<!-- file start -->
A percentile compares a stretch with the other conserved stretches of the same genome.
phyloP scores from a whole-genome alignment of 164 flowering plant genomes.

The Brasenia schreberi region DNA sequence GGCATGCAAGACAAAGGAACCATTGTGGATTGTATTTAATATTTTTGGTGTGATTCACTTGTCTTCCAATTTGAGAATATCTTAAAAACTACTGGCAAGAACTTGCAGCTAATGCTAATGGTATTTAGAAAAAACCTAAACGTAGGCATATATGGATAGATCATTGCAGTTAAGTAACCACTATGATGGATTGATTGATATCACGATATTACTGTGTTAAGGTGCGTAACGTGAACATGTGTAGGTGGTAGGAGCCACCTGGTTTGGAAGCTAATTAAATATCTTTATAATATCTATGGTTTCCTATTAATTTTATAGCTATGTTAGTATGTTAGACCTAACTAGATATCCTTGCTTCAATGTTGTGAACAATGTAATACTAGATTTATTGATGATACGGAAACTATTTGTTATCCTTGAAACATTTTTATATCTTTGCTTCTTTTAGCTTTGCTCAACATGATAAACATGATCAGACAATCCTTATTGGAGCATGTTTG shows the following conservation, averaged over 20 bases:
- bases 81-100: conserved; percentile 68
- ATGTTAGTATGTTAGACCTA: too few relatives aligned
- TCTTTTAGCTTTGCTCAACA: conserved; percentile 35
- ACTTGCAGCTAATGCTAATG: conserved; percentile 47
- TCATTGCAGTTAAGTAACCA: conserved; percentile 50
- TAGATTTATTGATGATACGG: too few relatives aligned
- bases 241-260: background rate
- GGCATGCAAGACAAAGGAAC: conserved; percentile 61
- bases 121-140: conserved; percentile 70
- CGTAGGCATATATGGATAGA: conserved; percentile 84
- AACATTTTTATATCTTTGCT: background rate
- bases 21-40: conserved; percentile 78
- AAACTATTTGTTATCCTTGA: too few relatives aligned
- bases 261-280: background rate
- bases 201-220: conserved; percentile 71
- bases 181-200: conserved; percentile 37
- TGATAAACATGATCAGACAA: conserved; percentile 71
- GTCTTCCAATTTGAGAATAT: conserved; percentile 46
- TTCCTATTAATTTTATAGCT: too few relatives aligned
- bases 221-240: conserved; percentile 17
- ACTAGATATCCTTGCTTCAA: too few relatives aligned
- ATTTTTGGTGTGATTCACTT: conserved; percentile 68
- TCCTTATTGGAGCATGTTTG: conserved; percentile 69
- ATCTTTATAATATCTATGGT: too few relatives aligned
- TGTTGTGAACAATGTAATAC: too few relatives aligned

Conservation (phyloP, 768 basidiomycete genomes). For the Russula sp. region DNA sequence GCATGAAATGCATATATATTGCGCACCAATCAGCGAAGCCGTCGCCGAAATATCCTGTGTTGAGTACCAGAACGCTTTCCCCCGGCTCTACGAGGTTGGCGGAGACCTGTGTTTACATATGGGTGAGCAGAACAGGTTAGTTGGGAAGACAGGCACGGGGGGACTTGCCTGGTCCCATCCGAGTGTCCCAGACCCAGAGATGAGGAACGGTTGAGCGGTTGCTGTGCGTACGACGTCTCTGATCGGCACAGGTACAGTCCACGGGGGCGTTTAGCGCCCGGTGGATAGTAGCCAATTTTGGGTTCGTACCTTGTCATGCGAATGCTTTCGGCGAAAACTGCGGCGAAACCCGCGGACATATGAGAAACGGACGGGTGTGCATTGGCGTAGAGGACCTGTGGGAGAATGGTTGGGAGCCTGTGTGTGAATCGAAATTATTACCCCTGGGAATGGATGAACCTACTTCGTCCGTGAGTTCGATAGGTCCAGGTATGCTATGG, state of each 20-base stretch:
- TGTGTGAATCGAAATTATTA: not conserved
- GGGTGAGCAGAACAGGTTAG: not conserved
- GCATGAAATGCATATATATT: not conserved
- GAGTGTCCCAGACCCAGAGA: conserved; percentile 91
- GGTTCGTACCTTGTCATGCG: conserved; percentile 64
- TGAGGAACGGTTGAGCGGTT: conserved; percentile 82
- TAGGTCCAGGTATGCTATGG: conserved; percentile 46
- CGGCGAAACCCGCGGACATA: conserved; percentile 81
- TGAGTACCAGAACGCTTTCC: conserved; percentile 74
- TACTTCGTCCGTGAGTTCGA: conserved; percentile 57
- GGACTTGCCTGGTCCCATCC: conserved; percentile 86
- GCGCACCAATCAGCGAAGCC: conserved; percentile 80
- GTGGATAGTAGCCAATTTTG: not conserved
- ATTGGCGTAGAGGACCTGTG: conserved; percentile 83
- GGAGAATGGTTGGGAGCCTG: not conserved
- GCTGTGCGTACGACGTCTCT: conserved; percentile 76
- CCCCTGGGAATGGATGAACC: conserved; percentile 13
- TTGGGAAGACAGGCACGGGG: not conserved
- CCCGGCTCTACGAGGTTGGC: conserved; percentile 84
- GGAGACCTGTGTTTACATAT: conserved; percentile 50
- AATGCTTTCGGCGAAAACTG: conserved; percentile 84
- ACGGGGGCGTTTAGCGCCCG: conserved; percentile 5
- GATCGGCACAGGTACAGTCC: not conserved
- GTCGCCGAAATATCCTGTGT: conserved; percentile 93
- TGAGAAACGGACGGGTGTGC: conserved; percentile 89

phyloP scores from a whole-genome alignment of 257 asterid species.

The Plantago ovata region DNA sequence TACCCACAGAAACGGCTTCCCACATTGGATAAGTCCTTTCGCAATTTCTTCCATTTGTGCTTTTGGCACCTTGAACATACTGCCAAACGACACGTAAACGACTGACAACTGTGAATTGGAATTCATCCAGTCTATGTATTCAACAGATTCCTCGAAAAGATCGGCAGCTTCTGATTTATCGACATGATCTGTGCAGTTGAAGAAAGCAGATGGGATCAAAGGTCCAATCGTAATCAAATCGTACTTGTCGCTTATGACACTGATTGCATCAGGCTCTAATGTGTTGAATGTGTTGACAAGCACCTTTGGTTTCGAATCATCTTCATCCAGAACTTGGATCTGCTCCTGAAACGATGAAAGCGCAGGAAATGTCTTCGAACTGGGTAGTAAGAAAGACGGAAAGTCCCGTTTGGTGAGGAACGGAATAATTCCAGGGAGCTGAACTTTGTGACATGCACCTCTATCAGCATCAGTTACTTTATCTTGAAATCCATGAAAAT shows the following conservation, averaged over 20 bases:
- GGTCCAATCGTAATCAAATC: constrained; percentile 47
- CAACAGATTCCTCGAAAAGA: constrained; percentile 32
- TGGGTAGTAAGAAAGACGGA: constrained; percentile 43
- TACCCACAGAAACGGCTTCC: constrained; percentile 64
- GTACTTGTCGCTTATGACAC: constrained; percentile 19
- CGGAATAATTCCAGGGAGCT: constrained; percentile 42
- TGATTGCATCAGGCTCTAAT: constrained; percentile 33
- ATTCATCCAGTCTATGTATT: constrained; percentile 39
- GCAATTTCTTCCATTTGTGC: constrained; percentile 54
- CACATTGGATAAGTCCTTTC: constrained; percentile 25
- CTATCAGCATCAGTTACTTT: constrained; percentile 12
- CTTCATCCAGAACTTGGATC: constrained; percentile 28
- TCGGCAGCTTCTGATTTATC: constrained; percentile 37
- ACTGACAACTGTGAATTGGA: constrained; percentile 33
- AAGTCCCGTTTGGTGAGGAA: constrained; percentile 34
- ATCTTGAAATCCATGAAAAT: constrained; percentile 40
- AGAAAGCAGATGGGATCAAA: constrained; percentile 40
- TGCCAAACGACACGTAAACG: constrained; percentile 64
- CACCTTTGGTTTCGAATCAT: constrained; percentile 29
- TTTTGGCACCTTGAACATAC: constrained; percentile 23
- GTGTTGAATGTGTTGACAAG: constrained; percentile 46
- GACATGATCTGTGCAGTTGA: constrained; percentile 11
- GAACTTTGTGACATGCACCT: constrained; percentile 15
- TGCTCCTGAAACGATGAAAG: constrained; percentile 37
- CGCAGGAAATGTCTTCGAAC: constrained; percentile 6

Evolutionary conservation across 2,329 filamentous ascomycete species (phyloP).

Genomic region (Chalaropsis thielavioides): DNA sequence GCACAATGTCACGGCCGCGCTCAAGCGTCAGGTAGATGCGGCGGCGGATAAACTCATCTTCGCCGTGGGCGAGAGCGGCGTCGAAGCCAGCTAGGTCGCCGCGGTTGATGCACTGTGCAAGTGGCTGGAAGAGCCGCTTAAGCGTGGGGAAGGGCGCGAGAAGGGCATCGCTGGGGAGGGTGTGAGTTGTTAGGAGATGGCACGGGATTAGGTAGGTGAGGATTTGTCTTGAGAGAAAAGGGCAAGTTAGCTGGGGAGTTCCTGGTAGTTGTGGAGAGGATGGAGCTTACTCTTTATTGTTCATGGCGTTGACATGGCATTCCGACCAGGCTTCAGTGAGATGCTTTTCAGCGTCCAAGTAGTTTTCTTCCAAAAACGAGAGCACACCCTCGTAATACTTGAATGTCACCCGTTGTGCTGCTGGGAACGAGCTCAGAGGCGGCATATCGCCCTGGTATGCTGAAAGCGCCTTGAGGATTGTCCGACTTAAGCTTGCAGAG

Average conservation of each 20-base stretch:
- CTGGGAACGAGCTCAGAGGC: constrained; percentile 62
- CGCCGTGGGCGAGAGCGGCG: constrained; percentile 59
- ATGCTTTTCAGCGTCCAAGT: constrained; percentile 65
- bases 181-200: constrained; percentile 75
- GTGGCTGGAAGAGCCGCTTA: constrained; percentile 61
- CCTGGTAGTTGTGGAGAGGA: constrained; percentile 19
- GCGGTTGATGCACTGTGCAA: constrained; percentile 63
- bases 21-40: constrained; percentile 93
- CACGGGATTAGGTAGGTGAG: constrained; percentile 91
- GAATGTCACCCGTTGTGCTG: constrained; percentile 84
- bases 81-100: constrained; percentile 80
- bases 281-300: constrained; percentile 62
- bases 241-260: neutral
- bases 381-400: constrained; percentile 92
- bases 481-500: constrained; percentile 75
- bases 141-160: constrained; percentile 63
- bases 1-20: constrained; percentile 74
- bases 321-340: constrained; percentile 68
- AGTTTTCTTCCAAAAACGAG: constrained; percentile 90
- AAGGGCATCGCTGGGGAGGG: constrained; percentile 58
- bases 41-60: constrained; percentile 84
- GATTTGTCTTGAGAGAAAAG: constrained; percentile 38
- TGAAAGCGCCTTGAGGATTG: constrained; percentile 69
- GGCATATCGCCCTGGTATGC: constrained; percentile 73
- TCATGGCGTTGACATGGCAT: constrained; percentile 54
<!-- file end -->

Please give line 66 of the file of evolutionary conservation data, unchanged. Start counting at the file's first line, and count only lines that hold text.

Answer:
- CACATTGGATAAGTCCTTTC: constrained; percentile 25